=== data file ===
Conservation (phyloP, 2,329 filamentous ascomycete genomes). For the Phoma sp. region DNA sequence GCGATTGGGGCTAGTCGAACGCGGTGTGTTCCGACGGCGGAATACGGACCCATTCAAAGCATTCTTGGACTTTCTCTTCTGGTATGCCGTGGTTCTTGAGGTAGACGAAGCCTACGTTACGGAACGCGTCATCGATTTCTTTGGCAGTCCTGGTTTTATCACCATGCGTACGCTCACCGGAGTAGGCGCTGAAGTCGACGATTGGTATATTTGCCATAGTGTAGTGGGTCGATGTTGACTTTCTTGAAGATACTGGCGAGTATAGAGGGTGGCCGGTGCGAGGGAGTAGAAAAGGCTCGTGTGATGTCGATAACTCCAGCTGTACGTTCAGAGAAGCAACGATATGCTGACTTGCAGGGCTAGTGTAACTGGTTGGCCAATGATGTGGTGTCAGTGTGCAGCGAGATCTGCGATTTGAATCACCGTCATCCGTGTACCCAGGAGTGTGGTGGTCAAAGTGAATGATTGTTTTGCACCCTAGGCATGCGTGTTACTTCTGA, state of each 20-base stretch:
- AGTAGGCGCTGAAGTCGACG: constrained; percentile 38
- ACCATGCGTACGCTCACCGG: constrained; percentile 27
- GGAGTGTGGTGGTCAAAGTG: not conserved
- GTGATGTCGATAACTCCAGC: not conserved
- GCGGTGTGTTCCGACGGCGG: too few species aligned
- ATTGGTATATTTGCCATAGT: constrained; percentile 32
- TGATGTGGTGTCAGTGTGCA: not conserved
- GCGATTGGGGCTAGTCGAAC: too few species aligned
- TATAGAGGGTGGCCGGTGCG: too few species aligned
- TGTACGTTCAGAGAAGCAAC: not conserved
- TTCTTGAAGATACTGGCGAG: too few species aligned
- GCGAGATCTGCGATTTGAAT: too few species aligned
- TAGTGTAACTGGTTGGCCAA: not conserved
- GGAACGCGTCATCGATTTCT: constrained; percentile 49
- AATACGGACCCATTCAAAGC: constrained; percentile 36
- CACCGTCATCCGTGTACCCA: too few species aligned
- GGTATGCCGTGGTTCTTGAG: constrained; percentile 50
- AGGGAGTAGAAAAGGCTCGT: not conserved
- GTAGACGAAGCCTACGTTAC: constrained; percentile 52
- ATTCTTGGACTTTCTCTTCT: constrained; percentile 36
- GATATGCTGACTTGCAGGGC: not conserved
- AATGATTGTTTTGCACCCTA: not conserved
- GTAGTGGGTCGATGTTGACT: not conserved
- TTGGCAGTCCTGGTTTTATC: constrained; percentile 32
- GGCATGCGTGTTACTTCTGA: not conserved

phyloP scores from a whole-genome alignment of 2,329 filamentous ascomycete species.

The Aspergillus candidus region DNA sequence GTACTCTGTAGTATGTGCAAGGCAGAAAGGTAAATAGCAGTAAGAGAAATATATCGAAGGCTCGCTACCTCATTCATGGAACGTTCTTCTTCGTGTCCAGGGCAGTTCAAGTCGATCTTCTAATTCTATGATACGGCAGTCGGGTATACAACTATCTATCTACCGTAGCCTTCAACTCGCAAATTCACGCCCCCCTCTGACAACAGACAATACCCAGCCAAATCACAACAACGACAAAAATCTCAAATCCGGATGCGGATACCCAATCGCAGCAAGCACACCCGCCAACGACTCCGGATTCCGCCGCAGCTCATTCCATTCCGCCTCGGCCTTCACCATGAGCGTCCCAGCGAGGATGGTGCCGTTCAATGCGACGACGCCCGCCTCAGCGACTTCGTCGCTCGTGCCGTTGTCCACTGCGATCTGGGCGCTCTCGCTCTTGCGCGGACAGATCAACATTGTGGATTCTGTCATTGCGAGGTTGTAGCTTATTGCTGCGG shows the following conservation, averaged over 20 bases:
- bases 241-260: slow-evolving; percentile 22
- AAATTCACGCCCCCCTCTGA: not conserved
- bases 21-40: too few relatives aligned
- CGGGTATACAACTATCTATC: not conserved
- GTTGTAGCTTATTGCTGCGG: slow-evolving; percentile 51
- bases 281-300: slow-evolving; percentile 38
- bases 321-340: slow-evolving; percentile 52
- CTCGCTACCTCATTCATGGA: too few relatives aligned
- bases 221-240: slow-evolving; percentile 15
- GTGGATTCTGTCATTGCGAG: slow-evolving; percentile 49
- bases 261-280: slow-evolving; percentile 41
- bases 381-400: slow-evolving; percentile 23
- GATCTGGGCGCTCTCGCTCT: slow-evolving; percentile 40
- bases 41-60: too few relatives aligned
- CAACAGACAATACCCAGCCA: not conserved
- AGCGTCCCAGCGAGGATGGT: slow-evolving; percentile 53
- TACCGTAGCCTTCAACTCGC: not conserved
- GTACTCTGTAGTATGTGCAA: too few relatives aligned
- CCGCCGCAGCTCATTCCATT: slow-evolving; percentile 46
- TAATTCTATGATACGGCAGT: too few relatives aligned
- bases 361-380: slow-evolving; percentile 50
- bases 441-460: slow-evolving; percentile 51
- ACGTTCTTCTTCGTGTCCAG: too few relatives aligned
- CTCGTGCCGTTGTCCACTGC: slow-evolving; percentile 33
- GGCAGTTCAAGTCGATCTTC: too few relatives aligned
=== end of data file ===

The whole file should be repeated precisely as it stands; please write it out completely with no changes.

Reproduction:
Conservation (phyloP, 2,329 filamentous ascomycete genomes). For the Phoma sp. region DNA sequence GCGATTGGGGCTAGTCGAACGCGGTGTGTTCCGACGGCGGAATACGGACCCATTCAAAGCATTCTTGGACTTTCTCTTCTGGTATGCCGTGGTTCTTGAGGTAGACGAAGCCTACGTTACGGAACGCGTCATCGATTTCTTTGGCAGTCCTGGTTTTATCACCATGCGTACGCTCACCGGAGTAGGCGCTGAAGTCGACGATTGGTATATTTGCCATAGTGTAGTGGGTCGATGTTGACTTTCTTGAAGATACTGGCGAGTATAGAGGGTGGCCGGTGCGAGGGAGTAGAAAAGGCTCGTGTGATGTCGATAACTCCAGCTGTACGTTCAGAGAAGCAACGATATGCTGACTTGCAGGGCTAGTGTAACTGGTTGGCCAATGATGTGGTGTCAGTGTGCAGCGAGATCTGCGATTTGAATCACCGTCATCCGTGTACCCAGGAGTGTGGTGGTCAAAGTGAATGATTGTTTTGCACCCTAGGCATGCGTGTTACTTCTGA, state of each 20-base stretch:
- AGTAGGCGCTGAAGTCGACG: constrained; percentile 38
- ACCATGCGTACGCTCACCGG: constrained; percentile 27
- GGAGTGTGGTGGTCAAAGTG: not conserved
- GTGATGTCGATAACTCCAGC: not conserved
- GCGGTGTGTTCCGACGGCGG: too few species aligned
- ATTGGTATATTTGCCATAGT: constrained; percentile 32
- TGATGTGGTGTCAGTGTGCA: not conserved
- GCGATTGGGGCTAGTCGAAC: too few species aligned
- TATAGAGGGTGGCCGGTGCG: too few species aligned
- TGTACGTTCAGAGAAGCAAC: not conserved
- TTCTTGAAGATACTGGCGAG: too few species aligned
- GCGAGATCTGCGATTTGAAT: too few species aligned
- TAGTGTAACTGGTTGGCCAA: not conserved
- GGAACGCGTCATCGATTTCT: constrained; percentile 49
- AATACGGACCCATTCAAAGC: constrained; percentile 36
- CACCGTCATCCGTGTACCCA: too few species aligned
- GGTATGCCGTGGTTCTTGAG: constrained; percentile 50
- AGGGAGTAGAAAAGGCTCGT: not conserved
- GTAGACGAAGCCTACGTTAC: constrained; percentile 52
- ATTCTTGGACTTTCTCTTCT: constrained; percentile 36
- GATATGCTGACTTGCAGGGC: not conserved
- AATGATTGTTTTGCACCCTA: not conserved
- GTAGTGGGTCGATGTTGACT: not conserved
- TTGGCAGTCCTGGTTTTATC: constrained; percentile 32
- GGCATGCGTGTTACTTCTGA: not conserved

phyloP scores from a whole-genome alignment of 2,329 filamentous ascomycete species.

The Aspergillus candidus region DNA sequence GTACTCTGTAGTATGTGCAAGGCAGAAAGGTAAATAGCAGTAAGAGAAATATATCGAAGGCTCGCTACCTCATTCATGGAACGTTCTTCTTCGTGTCCAGGGCAGTTCAAGTCGATCTTCTAATTCTATGATACGGCAGTCGGGTATACAACTATCTATCTACCGTAGCCTTCAACTCGCAAATTCACGCCCCCCTCTGACAACAGACAATACCCAGCCAAATCACAACAACGACAAAAATCTCAAATCCGGATGCGGATACCCAATCGCAGCAAGCACACCCGCCAACGACTCCGGATTCCGCCGCAGCTCATTCCATTCCGCCTCGGCCTTCACCATGAGCGTCCCAGCGAGGATGGTGCCGTTCAATGCGACGACGCCCGCCTCAGCGACTTCGTCGCTCGTGCCGTTGTCCACTGCGATCTGGGCGCTCTCGCTCTTGCGCGGACAGATCAACATTGTGGATTCTGTCATTGCGAGGTTGTAGCTTATTGCTGCGG shows the following conservation, averaged over 20 bases:
- bases 241-260: slow-evolving; percentile 22
- AAATTCACGCCCCCCTCTGA: not conserved
- bases 21-40: too few relatives aligned
- CGGGTATACAACTATCTATC: not conserved
- GTTGTAGCTTATTGCTGCGG: slow-evolving; percentile 51
- bases 281-300: slow-evolving; percentile 38
- bases 321-340: slow-evolving; percentile 52
- CTCGCTACCTCATTCATGGA: too few relatives aligned
- bases 221-240: slow-evolving; percentile 15
- GTGGATTCTGTCATTGCGAG: slow-evolving; percentile 49
- bases 261-280: slow-evolving; percentile 41
- bases 381-400: slow-evolving; percentile 23
- GATCTGGGCGCTCTCGCTCT: slow-evolving; percentile 40
- bases 41-60: too few relatives aligned
- CAACAGACAATACCCAGCCA: not conserved
- AGCGTCCCAGCGAGGATGGT: slow-evolving; percentile 53
- TACCGTAGCCTTCAACTCGC: not conserved
- GTACTCTGTAGTATGTGCAA: too few relatives aligned
- CCGCCGCAGCTCATTCCATT: slow-evolving; percentile 46
- TAATTCTATGATACGGCAGT: too few relatives aligned
- bases 361-380: slow-evolving; percentile 50
- bases 441-460: slow-evolving; percentile 51
- ACGTTCTTCTTCGTGTCCAG: too few relatives aligned
- CTCGTGCCGTTGTCCACTGC: slow-evolving; percentile 33
- GGCAGTTCAAGTCGATCTTC: too few relatives aligned